I’m supposed to be in Japan right now, but I’m not because (what else?)…we live in a post-COVID world. I look forward to the day I can return to Japan, but in the meantime, I’m happy to live vicariously through YouTube videos. Today, I’m happy to share a Q&A with Loretta Scott, an amazingly talented and creative entrepreneur who lives in Japan. I discovered Loretta through her KemushiChan YouTube channel.
Read on to learn more about how Loretta moved to Japan, what inspired her to start her own business, how she brainstorms new ideas and content, and her advice for anyone who dreams of starting venturing out on their own and diving into a new culture or country. Plus, she shares some fascinating observations about how skin care and beauty standards differ in Japan vs. the United States.
Here’s Loretta’s bio, in her own words: Loretta Scott is a New Yorker and Virginia native now living in Japan. After living in Japan off and on for a number of study abroad and research fellowship programs, Loretta finally moved back to Japan with her husband and dog (Lily, the Jack Russell Terrier!) in 2016. Since then, Loretta has graduated with a Masters in Business Administration from Yokohama National University, worked as reporter for over 3 years on NHK World and managed the popular YouTube channel, “KemushiChan,” known for its Japanese-language mania and enthusiasm for travel and lifestyle in Japan.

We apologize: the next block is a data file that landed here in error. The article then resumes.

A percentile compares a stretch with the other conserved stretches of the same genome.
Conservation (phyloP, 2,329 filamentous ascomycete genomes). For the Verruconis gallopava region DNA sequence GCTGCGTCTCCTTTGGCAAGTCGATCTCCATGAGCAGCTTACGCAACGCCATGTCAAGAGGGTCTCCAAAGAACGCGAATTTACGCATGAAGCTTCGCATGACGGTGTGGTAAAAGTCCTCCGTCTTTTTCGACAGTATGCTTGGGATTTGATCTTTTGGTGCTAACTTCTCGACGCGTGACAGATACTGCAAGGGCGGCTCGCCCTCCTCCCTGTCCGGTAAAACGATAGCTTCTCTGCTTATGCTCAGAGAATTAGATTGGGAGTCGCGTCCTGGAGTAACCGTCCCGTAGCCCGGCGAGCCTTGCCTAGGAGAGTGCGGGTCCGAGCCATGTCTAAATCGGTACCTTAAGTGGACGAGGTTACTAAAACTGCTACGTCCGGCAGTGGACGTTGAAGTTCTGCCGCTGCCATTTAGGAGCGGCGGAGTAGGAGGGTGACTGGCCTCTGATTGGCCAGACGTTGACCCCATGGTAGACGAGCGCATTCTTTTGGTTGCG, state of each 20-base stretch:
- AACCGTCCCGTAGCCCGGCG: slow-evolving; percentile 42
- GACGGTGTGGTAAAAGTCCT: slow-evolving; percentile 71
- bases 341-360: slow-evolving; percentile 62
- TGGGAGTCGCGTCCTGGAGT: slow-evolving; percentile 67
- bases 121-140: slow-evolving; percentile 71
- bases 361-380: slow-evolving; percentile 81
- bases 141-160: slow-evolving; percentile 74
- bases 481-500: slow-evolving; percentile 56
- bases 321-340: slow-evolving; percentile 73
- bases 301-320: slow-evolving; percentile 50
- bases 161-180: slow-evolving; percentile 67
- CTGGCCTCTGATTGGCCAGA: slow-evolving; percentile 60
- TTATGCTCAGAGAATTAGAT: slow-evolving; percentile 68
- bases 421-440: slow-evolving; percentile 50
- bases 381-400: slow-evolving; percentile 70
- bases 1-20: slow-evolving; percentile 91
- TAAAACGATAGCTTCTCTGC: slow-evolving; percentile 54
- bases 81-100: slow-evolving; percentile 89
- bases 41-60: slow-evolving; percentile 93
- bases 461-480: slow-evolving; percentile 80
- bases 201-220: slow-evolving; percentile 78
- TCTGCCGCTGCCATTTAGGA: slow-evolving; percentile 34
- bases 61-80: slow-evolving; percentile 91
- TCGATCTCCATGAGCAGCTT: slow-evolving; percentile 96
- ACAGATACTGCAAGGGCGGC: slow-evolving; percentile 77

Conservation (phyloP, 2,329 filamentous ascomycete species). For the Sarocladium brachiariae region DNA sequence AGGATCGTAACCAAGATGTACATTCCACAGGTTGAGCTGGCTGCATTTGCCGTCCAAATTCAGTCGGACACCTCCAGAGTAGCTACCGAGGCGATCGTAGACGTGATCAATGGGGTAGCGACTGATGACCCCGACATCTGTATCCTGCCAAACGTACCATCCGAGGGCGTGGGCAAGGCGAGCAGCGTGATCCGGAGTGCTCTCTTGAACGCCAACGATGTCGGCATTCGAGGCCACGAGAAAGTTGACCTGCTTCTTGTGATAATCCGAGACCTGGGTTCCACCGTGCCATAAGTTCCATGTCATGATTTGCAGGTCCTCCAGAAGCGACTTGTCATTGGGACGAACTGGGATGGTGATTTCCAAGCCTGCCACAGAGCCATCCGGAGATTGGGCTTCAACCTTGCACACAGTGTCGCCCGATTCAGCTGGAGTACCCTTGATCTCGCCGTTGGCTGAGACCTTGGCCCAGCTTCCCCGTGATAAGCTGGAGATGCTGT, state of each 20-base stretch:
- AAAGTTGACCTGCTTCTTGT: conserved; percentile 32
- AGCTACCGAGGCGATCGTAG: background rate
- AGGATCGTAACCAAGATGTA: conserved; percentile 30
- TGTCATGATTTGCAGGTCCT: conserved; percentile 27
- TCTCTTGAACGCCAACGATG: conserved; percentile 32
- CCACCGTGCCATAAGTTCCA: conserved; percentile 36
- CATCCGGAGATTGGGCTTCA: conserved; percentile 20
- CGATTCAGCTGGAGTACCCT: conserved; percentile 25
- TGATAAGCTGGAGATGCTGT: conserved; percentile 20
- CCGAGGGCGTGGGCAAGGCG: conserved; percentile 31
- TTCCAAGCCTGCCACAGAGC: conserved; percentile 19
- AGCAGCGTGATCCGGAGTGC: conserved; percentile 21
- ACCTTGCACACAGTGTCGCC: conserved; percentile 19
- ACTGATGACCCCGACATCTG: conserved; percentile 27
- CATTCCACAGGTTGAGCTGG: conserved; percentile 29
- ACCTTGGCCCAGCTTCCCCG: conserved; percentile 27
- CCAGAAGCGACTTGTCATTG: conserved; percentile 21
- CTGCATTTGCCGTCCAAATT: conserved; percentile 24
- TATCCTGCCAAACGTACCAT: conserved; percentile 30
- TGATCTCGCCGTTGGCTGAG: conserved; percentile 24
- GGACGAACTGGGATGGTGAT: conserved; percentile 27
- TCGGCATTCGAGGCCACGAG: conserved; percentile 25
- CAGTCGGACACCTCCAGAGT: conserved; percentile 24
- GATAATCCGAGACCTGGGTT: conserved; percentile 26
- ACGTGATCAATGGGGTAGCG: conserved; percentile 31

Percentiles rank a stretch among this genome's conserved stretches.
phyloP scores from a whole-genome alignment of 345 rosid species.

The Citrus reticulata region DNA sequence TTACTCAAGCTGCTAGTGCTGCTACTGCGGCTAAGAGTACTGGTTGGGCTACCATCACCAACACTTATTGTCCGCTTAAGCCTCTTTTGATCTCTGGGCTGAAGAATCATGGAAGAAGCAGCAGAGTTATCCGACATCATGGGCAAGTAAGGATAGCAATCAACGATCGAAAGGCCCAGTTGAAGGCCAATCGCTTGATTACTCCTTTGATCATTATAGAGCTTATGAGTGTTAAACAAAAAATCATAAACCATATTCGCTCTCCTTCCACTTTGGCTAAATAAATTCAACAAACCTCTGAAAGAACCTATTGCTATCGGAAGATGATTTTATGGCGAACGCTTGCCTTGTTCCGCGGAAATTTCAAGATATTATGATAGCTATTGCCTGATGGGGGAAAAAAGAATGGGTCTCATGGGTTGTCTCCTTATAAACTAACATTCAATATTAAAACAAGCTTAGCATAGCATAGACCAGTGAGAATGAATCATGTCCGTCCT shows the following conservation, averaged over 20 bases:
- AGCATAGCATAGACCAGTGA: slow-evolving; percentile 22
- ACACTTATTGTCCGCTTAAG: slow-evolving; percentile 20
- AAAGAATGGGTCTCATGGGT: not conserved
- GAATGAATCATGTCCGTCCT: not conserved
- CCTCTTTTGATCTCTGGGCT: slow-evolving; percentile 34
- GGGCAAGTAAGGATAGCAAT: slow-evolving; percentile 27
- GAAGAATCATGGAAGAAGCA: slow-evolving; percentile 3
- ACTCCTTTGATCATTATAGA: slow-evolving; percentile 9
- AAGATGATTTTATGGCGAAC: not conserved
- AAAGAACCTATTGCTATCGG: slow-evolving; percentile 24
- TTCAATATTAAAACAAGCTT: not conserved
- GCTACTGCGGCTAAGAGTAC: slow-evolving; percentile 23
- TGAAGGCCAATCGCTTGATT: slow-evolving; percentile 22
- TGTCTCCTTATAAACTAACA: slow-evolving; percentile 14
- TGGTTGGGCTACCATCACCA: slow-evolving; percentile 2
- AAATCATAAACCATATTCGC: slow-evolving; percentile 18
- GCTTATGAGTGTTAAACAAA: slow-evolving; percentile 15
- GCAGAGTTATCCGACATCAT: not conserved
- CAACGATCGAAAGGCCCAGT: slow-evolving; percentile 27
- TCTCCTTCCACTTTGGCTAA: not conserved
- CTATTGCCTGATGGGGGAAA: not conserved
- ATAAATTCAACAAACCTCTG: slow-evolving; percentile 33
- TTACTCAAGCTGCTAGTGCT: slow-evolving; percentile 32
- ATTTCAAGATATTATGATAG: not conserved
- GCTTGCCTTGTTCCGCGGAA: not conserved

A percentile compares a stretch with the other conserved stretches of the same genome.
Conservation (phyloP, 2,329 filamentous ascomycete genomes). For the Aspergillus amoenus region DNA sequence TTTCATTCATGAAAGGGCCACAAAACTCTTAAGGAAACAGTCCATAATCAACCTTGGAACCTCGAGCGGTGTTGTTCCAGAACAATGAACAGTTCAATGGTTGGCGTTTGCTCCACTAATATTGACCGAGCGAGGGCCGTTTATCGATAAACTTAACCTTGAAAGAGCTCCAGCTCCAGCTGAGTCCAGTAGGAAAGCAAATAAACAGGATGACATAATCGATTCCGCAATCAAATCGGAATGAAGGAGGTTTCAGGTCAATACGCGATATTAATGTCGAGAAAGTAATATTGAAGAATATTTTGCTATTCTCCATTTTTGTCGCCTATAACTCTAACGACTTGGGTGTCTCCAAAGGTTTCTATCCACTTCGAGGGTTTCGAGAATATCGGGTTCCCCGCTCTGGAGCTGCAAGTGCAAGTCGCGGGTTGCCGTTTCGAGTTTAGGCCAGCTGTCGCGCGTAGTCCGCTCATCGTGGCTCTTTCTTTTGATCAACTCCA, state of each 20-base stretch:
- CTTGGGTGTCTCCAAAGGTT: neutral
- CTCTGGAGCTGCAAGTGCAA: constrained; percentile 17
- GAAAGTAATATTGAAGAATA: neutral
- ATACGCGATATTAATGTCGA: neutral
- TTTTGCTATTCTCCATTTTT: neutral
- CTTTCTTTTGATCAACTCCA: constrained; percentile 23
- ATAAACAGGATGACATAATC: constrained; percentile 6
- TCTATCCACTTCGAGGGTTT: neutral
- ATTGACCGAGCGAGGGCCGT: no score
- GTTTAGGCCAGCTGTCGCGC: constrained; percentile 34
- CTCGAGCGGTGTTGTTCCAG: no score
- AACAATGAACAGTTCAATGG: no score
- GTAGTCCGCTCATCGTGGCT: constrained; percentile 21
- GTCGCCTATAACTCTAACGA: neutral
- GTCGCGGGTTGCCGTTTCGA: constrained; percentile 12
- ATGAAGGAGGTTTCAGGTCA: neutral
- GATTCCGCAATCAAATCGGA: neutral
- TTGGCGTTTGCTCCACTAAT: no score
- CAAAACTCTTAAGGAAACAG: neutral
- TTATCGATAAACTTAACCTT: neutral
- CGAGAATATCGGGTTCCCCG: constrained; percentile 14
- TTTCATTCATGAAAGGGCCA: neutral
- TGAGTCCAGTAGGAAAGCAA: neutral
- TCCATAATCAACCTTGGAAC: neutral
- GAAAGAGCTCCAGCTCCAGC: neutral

Q&A with Loretta Scott, entrepreneur
1. Could you tell me a bit about what inspired you to start your own business?
There are 4 kids in my family, and just like my parents, we’re all entrepreneurs, crazy for figuring out solutions that excite other people. After University, I worked in New York for six years for an eclectic batch of IT startups, but in the evenings I especially loved going to pitch demos, startup competitions and branding meetings to hear how real ideas were coming alive. Turning ideas into a business is and always will be a personal passion for me, but now as a 32-year-old woman it’s come to mean more about living a full life with flexibility.